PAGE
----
I remember, many years ago, I was studying a Masters at the University of Kent. The subject was Ethnobotany, the relationship between people and plants. Earlier in my life, as a shy sensitive boy, I was lost in imagination. One time visiting my grandparents’ home - elaborate brass ornaments everywhere that my nana had dutifully polished: granddad’s cigarette holder, a jar of sweets that would bloom like a the jowls of some exotic plant, a large gun at rest above the mantelpiece, the continuous sound of cowboy-and-indian films, the volume as if the New World should hear. There, on the mahogany TV cabinet with folding doors, a cover of a videotape, The Emerald Forest, that pictured various Amazonian people in native dress who gazed directly into the camera lens. I was seen, and those feelings that would stay with me for the rest of my life. I didn’t know why they were significant, but my body did.
My favourite cartoon film to watch repeatedly with my sister, my soulmate, was Ferngully: the last rainforest. We wept every time when the baddies went to cut down the forest. We hoped it was just a cartoon. But as we grew older, we began to see and learn that we also belonged to a society who seemed separate from nature and rather cruel towards it. We’d love to watch The Jetsons, too, and it appeared to us that even the 3D people off-screen behaved as if they were just on some outer space unresponsive and desolate planet, rather than belonging to something intricately connected and majestic. The growing number of futuristic devices that were making our lives easier, we would learn, were silencing rivers, forests, unseen birds in places we might never see, or want to.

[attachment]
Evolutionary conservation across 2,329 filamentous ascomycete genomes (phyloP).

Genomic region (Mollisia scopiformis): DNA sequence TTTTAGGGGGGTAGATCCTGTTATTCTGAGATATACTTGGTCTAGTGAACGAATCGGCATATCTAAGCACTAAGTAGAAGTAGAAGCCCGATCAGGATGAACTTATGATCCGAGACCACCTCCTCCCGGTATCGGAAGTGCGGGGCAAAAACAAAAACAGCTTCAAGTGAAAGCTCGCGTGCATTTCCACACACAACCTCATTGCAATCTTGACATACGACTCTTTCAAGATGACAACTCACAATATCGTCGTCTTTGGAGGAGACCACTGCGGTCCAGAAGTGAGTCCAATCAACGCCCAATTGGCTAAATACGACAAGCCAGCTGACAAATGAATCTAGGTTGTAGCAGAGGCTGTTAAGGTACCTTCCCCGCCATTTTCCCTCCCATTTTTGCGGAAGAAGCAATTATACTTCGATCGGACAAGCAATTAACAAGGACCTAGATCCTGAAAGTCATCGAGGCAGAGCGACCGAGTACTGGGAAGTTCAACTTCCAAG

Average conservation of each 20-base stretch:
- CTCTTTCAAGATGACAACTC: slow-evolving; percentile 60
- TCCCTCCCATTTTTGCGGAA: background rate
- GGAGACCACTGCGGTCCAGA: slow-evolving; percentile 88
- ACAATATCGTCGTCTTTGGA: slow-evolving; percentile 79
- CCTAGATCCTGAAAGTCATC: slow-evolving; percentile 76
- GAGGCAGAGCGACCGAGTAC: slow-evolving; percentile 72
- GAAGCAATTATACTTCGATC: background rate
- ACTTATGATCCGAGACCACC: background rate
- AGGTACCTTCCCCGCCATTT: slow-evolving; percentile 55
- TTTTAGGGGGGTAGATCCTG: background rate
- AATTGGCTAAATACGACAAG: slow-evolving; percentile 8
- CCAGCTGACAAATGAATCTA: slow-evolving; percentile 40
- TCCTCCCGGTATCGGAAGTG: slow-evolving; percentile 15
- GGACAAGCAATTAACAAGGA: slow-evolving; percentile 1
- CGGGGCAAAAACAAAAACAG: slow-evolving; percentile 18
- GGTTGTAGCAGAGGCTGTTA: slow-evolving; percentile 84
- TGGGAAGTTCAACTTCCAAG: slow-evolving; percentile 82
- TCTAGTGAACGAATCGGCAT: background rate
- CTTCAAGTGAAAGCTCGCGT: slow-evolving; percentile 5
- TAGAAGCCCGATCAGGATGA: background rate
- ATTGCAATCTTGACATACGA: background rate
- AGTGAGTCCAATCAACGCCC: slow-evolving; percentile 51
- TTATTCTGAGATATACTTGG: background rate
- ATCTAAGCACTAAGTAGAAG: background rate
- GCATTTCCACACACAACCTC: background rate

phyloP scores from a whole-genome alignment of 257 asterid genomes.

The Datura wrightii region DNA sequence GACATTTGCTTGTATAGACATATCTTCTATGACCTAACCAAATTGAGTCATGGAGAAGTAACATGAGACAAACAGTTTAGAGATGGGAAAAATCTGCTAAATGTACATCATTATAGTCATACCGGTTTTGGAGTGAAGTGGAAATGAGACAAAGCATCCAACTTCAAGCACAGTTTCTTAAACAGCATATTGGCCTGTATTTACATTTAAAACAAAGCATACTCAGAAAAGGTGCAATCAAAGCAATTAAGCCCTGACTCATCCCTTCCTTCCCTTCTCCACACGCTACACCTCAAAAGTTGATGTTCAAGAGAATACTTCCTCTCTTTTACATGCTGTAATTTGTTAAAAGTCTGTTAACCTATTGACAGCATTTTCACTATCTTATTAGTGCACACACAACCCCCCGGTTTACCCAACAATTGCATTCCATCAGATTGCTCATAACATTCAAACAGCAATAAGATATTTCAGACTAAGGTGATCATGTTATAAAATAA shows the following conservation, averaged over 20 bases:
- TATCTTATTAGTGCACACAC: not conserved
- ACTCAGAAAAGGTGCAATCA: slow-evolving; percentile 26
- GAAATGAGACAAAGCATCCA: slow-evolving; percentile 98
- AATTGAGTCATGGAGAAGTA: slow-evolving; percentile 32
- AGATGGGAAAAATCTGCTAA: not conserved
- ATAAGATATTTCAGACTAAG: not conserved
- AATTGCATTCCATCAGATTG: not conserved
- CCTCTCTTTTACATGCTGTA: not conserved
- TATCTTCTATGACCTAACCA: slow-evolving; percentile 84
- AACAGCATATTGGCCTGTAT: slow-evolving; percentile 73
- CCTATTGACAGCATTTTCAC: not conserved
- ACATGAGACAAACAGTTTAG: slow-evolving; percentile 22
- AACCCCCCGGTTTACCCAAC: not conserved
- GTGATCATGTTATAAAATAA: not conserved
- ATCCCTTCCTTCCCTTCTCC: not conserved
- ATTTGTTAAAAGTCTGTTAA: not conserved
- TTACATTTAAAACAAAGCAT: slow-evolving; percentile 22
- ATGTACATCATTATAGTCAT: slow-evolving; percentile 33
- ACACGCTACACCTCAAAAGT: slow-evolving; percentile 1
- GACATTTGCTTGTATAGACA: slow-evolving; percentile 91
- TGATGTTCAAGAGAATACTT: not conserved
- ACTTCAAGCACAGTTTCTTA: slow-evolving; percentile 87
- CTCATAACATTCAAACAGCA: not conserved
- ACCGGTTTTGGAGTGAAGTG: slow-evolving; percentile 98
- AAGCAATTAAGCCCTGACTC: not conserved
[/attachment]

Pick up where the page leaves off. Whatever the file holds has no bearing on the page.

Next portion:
I wondered if studying Ethnobotany, rather than just plants, would help me understand more of our behaviour within a cultural context that seemed to strangle our ability to connect to a simpler more natural life, regardless of how willing we are. Many times we debated the term nature – highly controversial within anthropology – and yet, we all knew what nature is. Was. We all understood, beyond words, that the term we’d given nature had wordless roots within us that spanned countless decades, even if a dry essay might fumble towards a sketchy conclusion that was proof to the contrary. Our bodies always knew the score.
So, when did I start to live underground? When I couldn’t watch the destruction any more. People were bombarded with news of the devastation that enormous industries were creating, and yet, still bound to and enmeshed by them, life as they knew it carried on as normal, eroding. But it wasn’t normal to me, and my heart knew it. It has always been a soft heart, barely ready for that kind of world. I retreated a lot. So being underground seemed like the most natural thing in the world to me.
At first it was suffocating, but no more so than above ground. We can come to bear hardship if there’s a pay-off and mine was rich: amongst so many companions, surrounded by so much love. And the density of our situation, its intensity, only added to the feeling of being connected to everything. Not in a booky intellectual way, but actually. We woke and slept beside each other, we listened when the other spoke, we saw what they saw, even at distance. We raised each other’s children. We were built to last. And that was probably over 25,000 years ago.
When did I last go above ground? Well, it isn’t as simple as that. We’re not encouraged to see because we’re not sure if we still have hearts, and seeing things we probably shouldn’t might confirm that we possess one because it would surely break into pieces. So we’re happy not knowing. Maybe that makes us as ignorant as those above ground except that we are aware of them; they couldn’t possibly imagine what’s happening 24 hours underneath their tarmac roads, their litter, their leather boots, their car tyres. If those things are still there. One member went up briefly, about 120 years ago, and they were asked so many frantic questions: people pleaded, what do we do? If they would be still and just listen, they’d know exactly what to do.